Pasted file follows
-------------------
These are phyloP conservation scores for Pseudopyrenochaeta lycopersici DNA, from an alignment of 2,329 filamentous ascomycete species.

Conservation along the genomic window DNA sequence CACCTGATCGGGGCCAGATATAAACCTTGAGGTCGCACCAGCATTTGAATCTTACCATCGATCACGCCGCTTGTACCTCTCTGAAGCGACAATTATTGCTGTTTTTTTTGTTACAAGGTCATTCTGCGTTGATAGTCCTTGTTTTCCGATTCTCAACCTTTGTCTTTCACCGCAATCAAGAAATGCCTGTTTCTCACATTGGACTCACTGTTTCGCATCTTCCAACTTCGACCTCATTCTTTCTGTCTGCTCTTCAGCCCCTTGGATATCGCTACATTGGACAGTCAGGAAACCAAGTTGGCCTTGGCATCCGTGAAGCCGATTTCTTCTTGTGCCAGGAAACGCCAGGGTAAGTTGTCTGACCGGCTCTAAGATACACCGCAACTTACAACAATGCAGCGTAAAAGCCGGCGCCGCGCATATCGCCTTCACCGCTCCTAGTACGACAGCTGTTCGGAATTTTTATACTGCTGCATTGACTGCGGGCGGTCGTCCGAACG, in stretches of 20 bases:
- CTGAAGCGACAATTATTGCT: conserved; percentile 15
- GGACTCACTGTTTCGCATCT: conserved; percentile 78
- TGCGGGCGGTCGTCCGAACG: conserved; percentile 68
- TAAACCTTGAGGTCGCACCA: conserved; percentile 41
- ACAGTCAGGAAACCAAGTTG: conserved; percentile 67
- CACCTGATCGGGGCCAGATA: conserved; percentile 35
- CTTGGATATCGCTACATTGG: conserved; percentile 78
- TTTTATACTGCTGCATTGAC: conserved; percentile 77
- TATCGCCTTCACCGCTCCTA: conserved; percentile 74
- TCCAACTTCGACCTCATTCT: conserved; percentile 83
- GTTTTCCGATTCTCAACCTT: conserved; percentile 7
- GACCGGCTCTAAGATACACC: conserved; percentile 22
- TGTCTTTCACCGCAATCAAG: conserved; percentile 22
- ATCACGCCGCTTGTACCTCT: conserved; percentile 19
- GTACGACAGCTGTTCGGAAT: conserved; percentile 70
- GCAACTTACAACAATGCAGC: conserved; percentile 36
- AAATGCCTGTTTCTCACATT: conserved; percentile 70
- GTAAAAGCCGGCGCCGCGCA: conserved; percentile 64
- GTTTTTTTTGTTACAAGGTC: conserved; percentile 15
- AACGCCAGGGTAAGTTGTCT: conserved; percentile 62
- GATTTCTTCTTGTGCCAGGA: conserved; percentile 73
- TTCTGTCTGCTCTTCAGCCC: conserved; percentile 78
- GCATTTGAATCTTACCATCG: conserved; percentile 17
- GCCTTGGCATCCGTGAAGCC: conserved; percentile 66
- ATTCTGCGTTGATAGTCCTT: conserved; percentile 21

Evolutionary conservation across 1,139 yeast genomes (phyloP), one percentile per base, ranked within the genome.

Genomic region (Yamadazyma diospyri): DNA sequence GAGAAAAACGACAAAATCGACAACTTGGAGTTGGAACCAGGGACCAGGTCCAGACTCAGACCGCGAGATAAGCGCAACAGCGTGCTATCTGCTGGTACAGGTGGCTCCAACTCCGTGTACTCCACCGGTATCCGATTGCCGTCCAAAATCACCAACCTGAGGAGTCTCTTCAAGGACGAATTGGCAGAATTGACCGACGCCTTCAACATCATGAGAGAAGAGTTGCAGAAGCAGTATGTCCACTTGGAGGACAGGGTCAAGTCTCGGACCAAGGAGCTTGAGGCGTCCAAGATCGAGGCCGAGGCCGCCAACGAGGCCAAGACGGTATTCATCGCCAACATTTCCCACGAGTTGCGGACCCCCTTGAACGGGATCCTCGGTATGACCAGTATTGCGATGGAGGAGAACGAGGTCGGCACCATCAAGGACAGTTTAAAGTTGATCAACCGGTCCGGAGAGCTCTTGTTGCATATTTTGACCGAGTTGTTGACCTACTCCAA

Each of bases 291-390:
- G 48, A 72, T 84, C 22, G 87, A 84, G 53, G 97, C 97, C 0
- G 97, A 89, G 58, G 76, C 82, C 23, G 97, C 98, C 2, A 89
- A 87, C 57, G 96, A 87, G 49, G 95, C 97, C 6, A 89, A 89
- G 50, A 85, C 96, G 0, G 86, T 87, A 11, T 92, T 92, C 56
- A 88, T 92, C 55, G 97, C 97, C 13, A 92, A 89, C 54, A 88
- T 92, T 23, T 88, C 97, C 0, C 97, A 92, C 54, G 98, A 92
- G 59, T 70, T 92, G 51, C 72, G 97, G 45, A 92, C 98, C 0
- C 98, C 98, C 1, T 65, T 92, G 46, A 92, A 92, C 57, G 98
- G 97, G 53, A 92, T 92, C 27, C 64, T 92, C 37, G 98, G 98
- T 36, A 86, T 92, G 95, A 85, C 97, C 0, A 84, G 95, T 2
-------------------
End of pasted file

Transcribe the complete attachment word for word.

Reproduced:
These are phyloP conservation scores for Pseudopyrenochaeta lycopersici DNA, from an alignment of 2,329 filamentous ascomycete species.

Conservation along the genomic window DNA sequence CACCTGATCGGGGCCAGATATAAACCTTGAGGTCGCACCAGCATTTGAATCTTACCATCGATCACGCCGCTTGTACCTCTCTGAAGCGACAATTATTGCTGTTTTTTTTGTTACAAGGTCATTCTGCGTTGATAGTCCTTGTTTTCCGATTCTCAACCTTTGTCTTTCACCGCAATCAAGAAATGCCTGTTTCTCACATTGGACTCACTGTTTCGCATCTTCCAACTTCGACCTCATTCTTTCTGTCTGCTCTTCAGCCCCTTGGATATCGCTACATTGGACAGTCAGGAAACCAAGTTGGCCTTGGCATCCGTGAAGCCGATTTCTTCTTGTGCCAGGAAACGCCAGGGTAAGTTGTCTGACCGGCTCTAAGATACACCGCAACTTACAACAATGCAGCGTAAAAGCCGGCGCCGCGCATATCGCCTTCACCGCTCCTAGTACGACAGCTGTTCGGAATTTTTATACTGCTGCATTGACTGCGGGCGGTCGTCCGAACG, in stretches of 20 bases:
- CTGAAGCGACAATTATTGCT: conserved; percentile 15
- GGACTCACTGTTTCGCATCT: conserved; percentile 78
- TGCGGGCGGTCGTCCGAACG: conserved; percentile 68
- TAAACCTTGAGGTCGCACCA: conserved; percentile 41
- ACAGTCAGGAAACCAAGTTG: conserved; percentile 67
- CACCTGATCGGGGCCAGATA: conserved; percentile 35
- CTTGGATATCGCTACATTGG: conserved; percentile 78
- TTTTATACTGCTGCATTGAC: conserved; percentile 77
- TATCGCCTTCACCGCTCCTA: conserved; percentile 74
- TCCAACTTCGACCTCATTCT: conserved; percentile 83
- GTTTTCCGATTCTCAACCTT: conserved; percentile 7
- GACCGGCTCTAAGATACACC: conserved; percentile 22
- TGTCTTTCACCGCAATCAAG: conserved; percentile 22
- ATCACGCCGCTTGTACCTCT: conserved; percentile 19
- GTACGACAGCTGTTCGGAAT: conserved; percentile 70
- GCAACTTACAACAATGCAGC: conserved; percentile 36
- AAATGCCTGTTTCTCACATT: conserved; percentile 70
- GTAAAAGCCGGCGCCGCGCA: conserved; percentile 64
- GTTTTTTTTGTTACAAGGTC: conserved; percentile 15
- AACGCCAGGGTAAGTTGTCT: conserved; percentile 62
- GATTTCTTCTTGTGCCAGGA: conserved; percentile 73
- TTCTGTCTGCTCTTCAGCCC: conserved; percentile 78
- GCATTTGAATCTTACCATCG: conserved; percentile 17
- GCCTTGGCATCCGTGAAGCC: conserved; percentile 66
- ATTCTGCGTTGATAGTCCTT: conserved; percentile 21

Evolutionary conservation across 1,139 yeast genomes (phyloP), one percentile per base, ranked within the genome.

Genomic region (Yamadazyma diospyri): DNA sequence GAGAAAAACGACAAAATCGACAACTTGGAGTTGGAACCAGGGACCAGGTCCAGACTCAGACCGCGAGATAAGCGCAACAGCGTGCTATCTGCTGGTACAGGTGGCTCCAACTCCGTGTACTCCACCGGTATCCGATTGCCGTCCAAAATCACCAACCTGAGGAGTCTCTTCAAGGACGAATTGGCAGAATTGACCGACGCCTTCAACATCATGAGAGAAGAGTTGCAGAAGCAGTATGTCCACTTGGAGGACAGGGTCAAGTCTCGGACCAAGGAGCTTGAGGCGTCCAAGATCGAGGCCGAGGCCGCCAACGAGGCCAAGACGGTATTCATCGCCAACATTTCCCACGAGTTGCGGACCCCCTTGAACGGGATCCTCGGTATGACCAGTATTGCGATGGAGGAGAACGAGGTCGGCACCATCAAGGACAGTTTAAAGTTGATCAACCGGTCCGGAGAGCTCTTGTTGCATATTTTGACCGAGTTGTTGACCTACTCCAA

Each of bases 291-390:
- G 48, A 72, T 84, C 22, G 87, A 84, G 53, G 97, C 97, C 0
- G 97, A 89, G 58, G 76, C 82, C 23, G 97, C 98, C 2, A 89
- A 87, C 57, G 96, A 87, G 49, G 95, C 97, C 6, A 89, A 89
- G 50, A 85, C 96, G 0, G 86, T 87, A 11, T 92, T 92, C 56
- A 88, T 92, C 55, G 97, C 97, C 13, A 92, A 89, C 54, A 88
- T 92, T 23, T 88, C 97, C 0, C 97, A 92, C 54, G 98, A 92
- G 59, T 70, T 92, G 51, C 72, G 97, G 45, A 92, C 98, C 0
- C 98, C 98, C 1, T 65, T 92, G 46, A 92, A 92, C 57, G 98
- G 97, G 53, A 92, T 92, C 27, C 64, T 92, C 37, G 98, G 98
- T 36, A 86, T 92, G 95, A 85, C 97, C 0, A 84, G 95, T 2